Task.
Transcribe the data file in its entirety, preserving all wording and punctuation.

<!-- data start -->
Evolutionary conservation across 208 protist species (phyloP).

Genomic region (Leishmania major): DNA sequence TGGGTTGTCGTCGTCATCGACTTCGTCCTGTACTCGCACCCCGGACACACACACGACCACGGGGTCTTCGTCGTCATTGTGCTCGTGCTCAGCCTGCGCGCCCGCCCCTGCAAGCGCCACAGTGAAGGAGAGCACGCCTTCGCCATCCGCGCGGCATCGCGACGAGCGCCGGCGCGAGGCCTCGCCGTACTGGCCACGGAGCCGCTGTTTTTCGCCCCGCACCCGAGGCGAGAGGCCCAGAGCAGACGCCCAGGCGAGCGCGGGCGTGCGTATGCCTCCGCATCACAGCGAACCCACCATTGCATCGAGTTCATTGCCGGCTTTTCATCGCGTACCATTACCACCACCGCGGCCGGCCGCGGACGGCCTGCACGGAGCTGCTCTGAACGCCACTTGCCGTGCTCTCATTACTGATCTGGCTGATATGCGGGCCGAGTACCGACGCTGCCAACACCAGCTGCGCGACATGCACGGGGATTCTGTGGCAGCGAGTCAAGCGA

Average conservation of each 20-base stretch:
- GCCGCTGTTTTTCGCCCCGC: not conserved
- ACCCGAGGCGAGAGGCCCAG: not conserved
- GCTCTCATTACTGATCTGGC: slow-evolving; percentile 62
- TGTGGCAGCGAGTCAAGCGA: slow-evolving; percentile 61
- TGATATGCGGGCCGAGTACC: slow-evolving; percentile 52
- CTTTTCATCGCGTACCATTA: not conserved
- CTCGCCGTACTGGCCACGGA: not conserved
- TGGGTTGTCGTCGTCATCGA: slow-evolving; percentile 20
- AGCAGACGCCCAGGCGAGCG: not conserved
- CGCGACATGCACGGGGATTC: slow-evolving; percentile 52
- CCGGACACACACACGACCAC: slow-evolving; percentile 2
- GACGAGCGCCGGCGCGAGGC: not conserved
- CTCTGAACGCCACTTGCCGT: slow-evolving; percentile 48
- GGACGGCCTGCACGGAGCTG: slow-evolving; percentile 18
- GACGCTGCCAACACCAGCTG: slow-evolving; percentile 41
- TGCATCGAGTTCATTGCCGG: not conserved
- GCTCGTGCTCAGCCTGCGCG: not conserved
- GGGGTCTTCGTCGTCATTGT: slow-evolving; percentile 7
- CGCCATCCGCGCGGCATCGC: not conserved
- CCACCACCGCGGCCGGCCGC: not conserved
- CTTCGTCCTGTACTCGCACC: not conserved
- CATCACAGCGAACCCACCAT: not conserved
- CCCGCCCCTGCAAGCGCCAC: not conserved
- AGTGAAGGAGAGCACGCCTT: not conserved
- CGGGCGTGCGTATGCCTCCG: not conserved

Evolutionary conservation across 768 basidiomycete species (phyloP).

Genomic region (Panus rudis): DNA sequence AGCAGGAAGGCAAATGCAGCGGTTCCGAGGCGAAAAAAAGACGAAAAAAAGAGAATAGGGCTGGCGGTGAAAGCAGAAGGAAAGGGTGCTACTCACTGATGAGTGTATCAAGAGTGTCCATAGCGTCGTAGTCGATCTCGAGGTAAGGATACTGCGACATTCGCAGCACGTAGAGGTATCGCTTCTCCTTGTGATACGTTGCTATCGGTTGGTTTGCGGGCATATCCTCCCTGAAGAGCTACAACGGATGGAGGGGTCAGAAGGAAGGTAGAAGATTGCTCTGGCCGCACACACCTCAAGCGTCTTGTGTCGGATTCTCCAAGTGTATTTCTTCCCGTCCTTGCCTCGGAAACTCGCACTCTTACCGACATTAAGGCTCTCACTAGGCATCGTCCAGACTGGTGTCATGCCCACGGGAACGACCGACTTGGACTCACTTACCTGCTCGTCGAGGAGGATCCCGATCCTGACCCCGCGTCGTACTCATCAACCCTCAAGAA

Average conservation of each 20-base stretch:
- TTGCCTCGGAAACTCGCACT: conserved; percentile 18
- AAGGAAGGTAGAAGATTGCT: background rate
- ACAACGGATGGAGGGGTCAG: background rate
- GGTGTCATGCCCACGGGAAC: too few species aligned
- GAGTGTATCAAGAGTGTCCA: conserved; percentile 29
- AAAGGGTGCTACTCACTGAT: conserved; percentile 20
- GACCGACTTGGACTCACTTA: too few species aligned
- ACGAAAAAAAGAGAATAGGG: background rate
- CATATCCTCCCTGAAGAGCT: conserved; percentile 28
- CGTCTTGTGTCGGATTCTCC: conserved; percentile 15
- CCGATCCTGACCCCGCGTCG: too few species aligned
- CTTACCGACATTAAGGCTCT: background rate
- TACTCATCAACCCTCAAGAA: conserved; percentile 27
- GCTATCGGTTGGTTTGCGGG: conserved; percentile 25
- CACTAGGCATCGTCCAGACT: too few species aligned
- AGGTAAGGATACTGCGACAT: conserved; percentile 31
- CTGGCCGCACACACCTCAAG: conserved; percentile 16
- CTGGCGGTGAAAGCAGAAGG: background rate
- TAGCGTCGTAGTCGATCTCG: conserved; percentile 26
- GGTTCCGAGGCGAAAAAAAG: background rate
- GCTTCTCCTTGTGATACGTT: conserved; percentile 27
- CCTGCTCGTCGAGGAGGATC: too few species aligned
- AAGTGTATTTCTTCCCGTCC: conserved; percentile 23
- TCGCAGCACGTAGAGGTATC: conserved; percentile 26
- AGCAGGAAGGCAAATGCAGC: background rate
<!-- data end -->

Evolutionary conservation across 208 protist species (phyloP).

Genomic region (Leishmania major): DNA sequence TGGGTTGTCGTCGTCATCGACTTCGTCCTGTACTCGCACCCCGGACACACACACGACCACGGGGTCTTCGTCGTCATTGTGCTCGTGCTCAGCCTGCGCGCCCGCCCCTGCAAGCGCCACAGTGAAGGAGAGCACGCCTTCGCCATCCGCGCGGCATCGCGACGAGCGCCGGCGCGAGGCCTCGCCGTACTGGCCACGGAGCCGCTGTTTTTCGCCCCGCACCCGAGGCGAGAGGCCCAGAGCAGACGCCCAGGCGAGCGCGGGCGTGCGTATGCCTCCGCATCACAGCGAACCCACCATTGCATCGAGTTCATTGCCGGCTTTTCATCGCGTACCATTACCACCACCGCGGCCGGCCGCGGACGGCCTGCACGGAGCTGCTCTGAACGCCACTTGCCGTGCTCTCATTACTGATCTGGCTGATATGCGGGCCGAGTACCGACGCTGCCAACACCAGCTGCGCGACATGCACGGGGATTCTGTGGCAGCGAGTCAAGCGA

Average conservation of each 20-base stretch:
- GCCGCTGTTTTTCGCCCCGC: not conserved
- ACCCGAGGCGAGAGGCCCAG: not conserved
- GCTCTCATTACTGATCTGGC: slow-evolving; percentile 62
- TGTGGCAGCGAGTCAAGCGA: slow-evolving; percentile 61
- TGATATGCGGGCCGAGTACC: slow-evolving; percentile 52
- CTTTTCATCGCGTACCATTA: not conserved
- CTCGCCGTACTGGCCACGGA: not conserved
- TGGGTTGTCGTCGTCATCGA: slow-evolving; percentile 20
- AGCAGACGCCCAGGCGAGCG: not conserved
- CGCGACATGCACGGGGATTC: slow-evolving; percentile 52
- CCGGACACACACACGACCAC: slow-evolving; percentile 2
- GACGAGCGCCGGCGCGAGGC: not conserved
- CTCTGAACGCCACTTGCCGT: slow-evolving; percentile 48
- GGACGGCCTGCACGGAGCTG: slow-evolving; percentile 18
- GACGCTGCCAACACCAGCTG: slow-evolving; percentile 41
- TGCATCGAGTTCATTGCCGG: not conserved
- GCTCGTGCTCAGCCTGCGCG: not conserved
- GGGGTCTTCGTCGTCATTGT: slow-evolving; percentile 7
- CGCCATCCGCGCGGCATCGC: not conserved
- CCACCACCGCGGCCGGCCGC: not conserved
- CTTCGTCCTGTACTCGCACC: not conserved
- CATCACAGCGAACCCACCAT: not conserved
- CCCGCCCCTGCAAGCGCCAC: not conserved
- AGTGAAGGAGAGCACGCCTT: not conserved
- CGGGCGTGCGTATGCCTCCG: not conserved

Evolutionary conservation across 768 basidiomycete species (phyloP).

Genomic region (Panus rudis): DNA sequence AGCAGGAAGGCAAATGCAGCGGTTCCGAGGCGAAAAAAAGACGAAAAAAAGAGAATAGGGCTGGCGGTGAAAGCAGAAGGAAAGGGTGCTACTCACTGATGAGTGTATCAAGAGTGTCCATAGCGTCGTAGTCGATCTCGAGGTAAGGATACTGCGACATTCGCAGCACGTAGAGGTATCGCTTCTCCTTGTGATACGTTGCTATCGGTTGGTTTGCGGGCATATCCTCCCTGAAGAGCTACAACGGATGGAGGGGTCAGAAGGAAGGTAGAAGATTGCTCTGGCCGCACACACCTCAAGCGTCTTGTGTCGGATTCTCCAAGTGTATTTCTTCCCGTCCTTGCCTCGGAAACTCGCACTCTTACCGACATTAAGGCTCTCACTAGGCATCGTCCAGACTGGTGTCATGCCCACGGGAACGACCGACTTGGACTCACTTACCTGCTCGTCGAGGAGGATCCCGATCCTGACCCCGCGTCGTACTCATCAACCCTCAAGAA

Average conservation of each 20-base stretch:
- TTGCCTCGGAAACTCGCACT: conserved; percentile 18
- AAGGAAGGTAGAAGATTGCT: background rate
- ACAACGGATGGAGGGGTCAG: background rate
- GGTGTCATGCCCACGGGAAC: too few species aligned
- GAGTGTATCAAGAGTGTCCA: conserved; percentile 29
- AAAGGGTGCTACTCACTGAT: conserved; percentile 20
- GACCGACTTGGACTCACTTA: too few species aligned
- ACGAAAAAAAGAGAATAGGG: background rate
- CATATCCTCCCTGAAGAGCT: conserved; percentile 28
- CGTCTTGTGTCGGATTCTCC: conserved; percentile 15
- CCGATCCTGACCCCGCGTCG: too few species aligned
- CTTACCGACATTAAGGCTCT: background rate
- TACTCATCAACCCTCAAGAA: conserved; percentile 27
- GCTATCGGTTGGTTTGCGGG: conserved; percentile 25
- CACTAGGCATCGTCCAGACT: too few species aligned
- AGGTAAGGATACTGCGACAT: conserved; percentile 31
- CTGGCCGCACACACCTCAAG: conserved; percentile 16
- CTGGCGGTGAAAGCAGAAGG: background rate
- TAGCGTCGTAGTCGATCTCG: conserved; percentile 26
- GGTTCCGAGGCGAAAAAAAG: background rate
- GCTTCTCCTTGTGATACGTT: conserved; percentile 27
- CCTGCTCGTCGAGGAGGATC: too few species aligned
- AAGTGTATTTCTTCCCGTCC: conserved; percentile 23
- TCGCAGCACGTAGAGGTATC: conserved; percentile 26
- AGCAGGAAGGCAAATGCAGC: background rate